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Herschel Status Report - April 2011

Herschel Status Report - April 2011

Report for period 16 March to 15 April 2011Mission operations of the Herschel space observatory continued nominally during the reporting period, with the spacecraft and subsystems all performing as expected. The second in-flight Announcement of Opportunity (AO2) process started on 7 April. It is the final AO for Herschel observing time.

Spacecraft

The spacecraft continues to be in good health and is operating nominally.

Payload

Operations for all three instruments, PACS, SPIRE and HIFI, have been nominal for the entire reporting period. Scientific observations were performed at a level of nearly 21 hours per day.

Ground Segment

Ground segment operations have been nominal and 100% of the data continues to be recovered. As of 15 April 2011, the approximate completion of the different programme parts was:

KPGT  Key Programme Guaranteed Time 80%
KPOT  Key Programme Open Time 76%
GT1  First in-flight Guaranteed Time 53%
OT1  First in-flight Open Time 1.9%

For more details of these different programme parts, see the "overview of Herschel observing" linked from the right-hand menu.

On 7 April the second, and final, in-flight Announcement of Opportunity (AO2) process was kicked-off, which like for the previous AOs has two parts: the Call for Guaranteed Time Programmes (GT2) and the Call for Open Time Programmes (OT2). The GT2 AO was issued on 7 April and will close on 12 May 2011. The OT2 AO will be issued on 9 June 2011 and will close on 15 September 2011. There will be no further AOs for Herschel observing time.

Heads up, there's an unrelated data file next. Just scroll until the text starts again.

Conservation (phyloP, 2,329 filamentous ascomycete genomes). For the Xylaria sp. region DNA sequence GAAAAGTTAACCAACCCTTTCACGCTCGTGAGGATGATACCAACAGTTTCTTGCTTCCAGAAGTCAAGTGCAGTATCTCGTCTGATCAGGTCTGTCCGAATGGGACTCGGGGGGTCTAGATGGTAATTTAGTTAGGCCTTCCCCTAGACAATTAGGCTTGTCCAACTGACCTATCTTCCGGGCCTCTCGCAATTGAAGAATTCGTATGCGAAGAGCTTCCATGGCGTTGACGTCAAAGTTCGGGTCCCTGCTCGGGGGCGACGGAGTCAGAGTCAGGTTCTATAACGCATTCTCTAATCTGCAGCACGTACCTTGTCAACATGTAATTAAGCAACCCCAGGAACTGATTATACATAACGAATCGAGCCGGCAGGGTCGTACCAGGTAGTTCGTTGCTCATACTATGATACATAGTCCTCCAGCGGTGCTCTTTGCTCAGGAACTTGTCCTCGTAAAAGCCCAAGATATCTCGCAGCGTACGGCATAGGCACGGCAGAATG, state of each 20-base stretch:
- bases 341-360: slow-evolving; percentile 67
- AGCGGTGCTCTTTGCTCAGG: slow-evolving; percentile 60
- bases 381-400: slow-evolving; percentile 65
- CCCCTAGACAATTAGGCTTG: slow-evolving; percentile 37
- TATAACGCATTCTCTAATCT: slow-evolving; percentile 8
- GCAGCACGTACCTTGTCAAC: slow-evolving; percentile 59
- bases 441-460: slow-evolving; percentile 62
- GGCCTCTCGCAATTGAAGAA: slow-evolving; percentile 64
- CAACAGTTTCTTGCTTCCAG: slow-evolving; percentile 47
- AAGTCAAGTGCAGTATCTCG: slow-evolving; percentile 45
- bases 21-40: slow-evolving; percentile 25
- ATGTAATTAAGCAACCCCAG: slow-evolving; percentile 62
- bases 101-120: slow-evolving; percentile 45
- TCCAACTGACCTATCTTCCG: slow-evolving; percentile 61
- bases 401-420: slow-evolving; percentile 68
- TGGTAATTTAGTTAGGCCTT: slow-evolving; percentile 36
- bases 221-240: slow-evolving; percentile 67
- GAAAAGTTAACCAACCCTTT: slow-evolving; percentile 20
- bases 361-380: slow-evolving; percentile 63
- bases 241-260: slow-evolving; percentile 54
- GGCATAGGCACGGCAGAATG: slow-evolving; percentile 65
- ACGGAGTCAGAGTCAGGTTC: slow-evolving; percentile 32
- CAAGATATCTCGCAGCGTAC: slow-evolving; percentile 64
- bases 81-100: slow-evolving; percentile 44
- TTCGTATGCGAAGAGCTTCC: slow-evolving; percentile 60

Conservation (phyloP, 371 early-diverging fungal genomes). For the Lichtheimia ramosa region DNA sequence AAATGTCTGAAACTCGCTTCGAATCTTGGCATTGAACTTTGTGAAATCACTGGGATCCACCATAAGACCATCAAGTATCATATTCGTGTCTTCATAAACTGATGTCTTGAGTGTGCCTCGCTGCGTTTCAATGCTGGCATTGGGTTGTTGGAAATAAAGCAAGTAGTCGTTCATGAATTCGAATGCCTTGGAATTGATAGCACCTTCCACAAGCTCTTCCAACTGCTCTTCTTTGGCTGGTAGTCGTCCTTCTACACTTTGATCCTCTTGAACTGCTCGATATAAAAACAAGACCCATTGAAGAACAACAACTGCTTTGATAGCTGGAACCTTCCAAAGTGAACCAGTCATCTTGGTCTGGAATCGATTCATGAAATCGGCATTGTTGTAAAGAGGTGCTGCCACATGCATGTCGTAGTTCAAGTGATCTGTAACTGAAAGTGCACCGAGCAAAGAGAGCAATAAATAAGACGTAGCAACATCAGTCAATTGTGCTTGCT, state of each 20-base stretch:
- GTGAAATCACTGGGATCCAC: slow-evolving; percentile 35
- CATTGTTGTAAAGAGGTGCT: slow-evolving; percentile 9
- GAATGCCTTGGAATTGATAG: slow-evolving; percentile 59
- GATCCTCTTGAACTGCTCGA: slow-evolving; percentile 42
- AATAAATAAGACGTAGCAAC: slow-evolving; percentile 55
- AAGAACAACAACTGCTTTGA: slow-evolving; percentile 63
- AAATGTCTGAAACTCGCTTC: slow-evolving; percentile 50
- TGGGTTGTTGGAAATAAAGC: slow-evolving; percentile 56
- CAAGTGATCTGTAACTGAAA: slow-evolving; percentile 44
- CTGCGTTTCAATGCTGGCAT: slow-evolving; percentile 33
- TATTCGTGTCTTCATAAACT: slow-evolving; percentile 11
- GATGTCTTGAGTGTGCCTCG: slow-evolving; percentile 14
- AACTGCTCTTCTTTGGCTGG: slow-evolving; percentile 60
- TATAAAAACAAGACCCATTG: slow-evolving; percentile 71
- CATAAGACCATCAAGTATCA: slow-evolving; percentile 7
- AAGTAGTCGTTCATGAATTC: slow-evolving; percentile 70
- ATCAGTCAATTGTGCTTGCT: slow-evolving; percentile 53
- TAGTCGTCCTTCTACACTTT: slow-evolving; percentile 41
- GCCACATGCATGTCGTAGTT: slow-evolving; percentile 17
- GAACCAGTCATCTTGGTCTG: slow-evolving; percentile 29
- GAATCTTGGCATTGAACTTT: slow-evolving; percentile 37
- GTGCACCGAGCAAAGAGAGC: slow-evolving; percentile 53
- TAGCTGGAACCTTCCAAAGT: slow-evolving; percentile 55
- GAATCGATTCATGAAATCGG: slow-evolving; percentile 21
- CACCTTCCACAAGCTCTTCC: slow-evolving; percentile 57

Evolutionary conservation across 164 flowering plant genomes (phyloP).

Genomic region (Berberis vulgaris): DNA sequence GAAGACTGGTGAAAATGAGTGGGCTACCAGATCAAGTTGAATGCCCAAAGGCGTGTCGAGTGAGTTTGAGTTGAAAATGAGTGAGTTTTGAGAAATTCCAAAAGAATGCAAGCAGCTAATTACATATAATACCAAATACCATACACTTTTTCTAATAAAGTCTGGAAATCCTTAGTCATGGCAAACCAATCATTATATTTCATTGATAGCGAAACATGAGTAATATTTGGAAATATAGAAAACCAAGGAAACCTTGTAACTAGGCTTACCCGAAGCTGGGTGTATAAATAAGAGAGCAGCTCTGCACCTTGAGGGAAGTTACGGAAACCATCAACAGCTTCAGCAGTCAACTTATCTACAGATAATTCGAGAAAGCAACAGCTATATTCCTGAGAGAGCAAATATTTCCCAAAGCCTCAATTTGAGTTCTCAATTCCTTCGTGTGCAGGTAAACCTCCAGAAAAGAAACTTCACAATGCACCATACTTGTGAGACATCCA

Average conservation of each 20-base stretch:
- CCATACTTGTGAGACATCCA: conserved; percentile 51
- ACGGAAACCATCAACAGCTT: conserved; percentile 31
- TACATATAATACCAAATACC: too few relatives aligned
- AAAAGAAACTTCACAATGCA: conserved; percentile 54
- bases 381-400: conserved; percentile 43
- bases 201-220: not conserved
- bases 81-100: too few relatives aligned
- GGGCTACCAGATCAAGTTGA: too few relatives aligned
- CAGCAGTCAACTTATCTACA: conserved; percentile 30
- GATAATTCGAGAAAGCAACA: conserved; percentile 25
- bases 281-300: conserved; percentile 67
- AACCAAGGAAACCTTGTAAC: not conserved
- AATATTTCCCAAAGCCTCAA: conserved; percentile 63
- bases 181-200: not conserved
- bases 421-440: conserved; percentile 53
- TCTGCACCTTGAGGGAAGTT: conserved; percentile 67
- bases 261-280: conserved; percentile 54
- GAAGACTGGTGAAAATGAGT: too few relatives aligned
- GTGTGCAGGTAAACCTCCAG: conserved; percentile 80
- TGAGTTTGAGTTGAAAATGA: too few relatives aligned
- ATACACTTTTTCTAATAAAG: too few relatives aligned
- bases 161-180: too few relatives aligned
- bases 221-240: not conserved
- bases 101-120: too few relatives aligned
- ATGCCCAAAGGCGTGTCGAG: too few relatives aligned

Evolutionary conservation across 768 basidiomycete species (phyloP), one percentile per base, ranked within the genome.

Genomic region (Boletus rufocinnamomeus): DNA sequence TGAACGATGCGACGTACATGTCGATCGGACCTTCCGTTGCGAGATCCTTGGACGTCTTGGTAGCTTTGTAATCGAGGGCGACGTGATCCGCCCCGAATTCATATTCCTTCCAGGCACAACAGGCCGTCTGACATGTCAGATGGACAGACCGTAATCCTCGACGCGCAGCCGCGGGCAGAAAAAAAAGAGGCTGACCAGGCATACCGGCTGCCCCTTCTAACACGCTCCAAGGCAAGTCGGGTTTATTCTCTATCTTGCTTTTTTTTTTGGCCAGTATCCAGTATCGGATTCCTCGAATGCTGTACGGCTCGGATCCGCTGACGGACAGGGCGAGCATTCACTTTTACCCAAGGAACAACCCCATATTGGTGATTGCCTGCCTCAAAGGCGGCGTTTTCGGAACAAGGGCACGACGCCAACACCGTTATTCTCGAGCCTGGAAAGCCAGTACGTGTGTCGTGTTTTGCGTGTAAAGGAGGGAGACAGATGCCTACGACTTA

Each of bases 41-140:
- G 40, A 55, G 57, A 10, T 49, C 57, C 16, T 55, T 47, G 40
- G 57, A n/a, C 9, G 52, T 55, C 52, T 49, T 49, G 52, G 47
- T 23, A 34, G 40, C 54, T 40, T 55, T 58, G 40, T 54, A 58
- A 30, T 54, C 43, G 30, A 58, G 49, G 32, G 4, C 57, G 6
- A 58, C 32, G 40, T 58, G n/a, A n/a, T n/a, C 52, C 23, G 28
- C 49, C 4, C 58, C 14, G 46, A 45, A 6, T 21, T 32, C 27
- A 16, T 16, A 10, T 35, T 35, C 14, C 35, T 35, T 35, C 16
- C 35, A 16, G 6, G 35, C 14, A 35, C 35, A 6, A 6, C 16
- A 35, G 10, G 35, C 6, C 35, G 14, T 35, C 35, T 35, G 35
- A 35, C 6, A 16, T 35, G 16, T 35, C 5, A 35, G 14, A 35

A cross-calibration agreement has been reached among the Herschel Science Centre, the Planck HFI instrument team and the Herschel SPIRE instrument team. Under this agreement the Herschel team can use Planck HFI data for specific calibration purposes.

Mission Operations
During the reporting period, mission operations have been conducted with the support of ESA's New Norcia and Cebreros ground stations. Observational data stored on-board Herschel was received on ground during daily communication passes, each lasting approximately three hours.

A ground station outage at Cebreros led to one missed communication pass; the first of the mission. The 48-hour spacecraft autonomy served its purpose and Herschel operations continued nominally without any loss of science. The data stored on-board the spacecraft were successfully downlinked during subsequent passes.

To facilitate maintenance on the New Norcia and Cebreros 35-metre antennae this summer, ESA's Kourou ground station (a 15-metre antenna) is planned to be used for much of the Herschel communication passes in August.

Archiving
The ground segment is operating nominally. Data products are generated routinely and ingested into the Herschel Science Archive (HSA).

Future Milestones

  • 12 May 2011: Closing date of the GT2 AO.
  • 9 June 2011: Issuing date of the OT2 AO.
  • 15 September 2011: Closing date of the OT2 AO.


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Legal disclaimer
This report is based on the Herschel mission manager's report dated 15 April 2011. Please see the copyright section of the legal disclaimer (linked from the home page http://sci.esa.int) for terms of use.

Last Update: 1 September 2019
1-Dec-2021 09:38 UT

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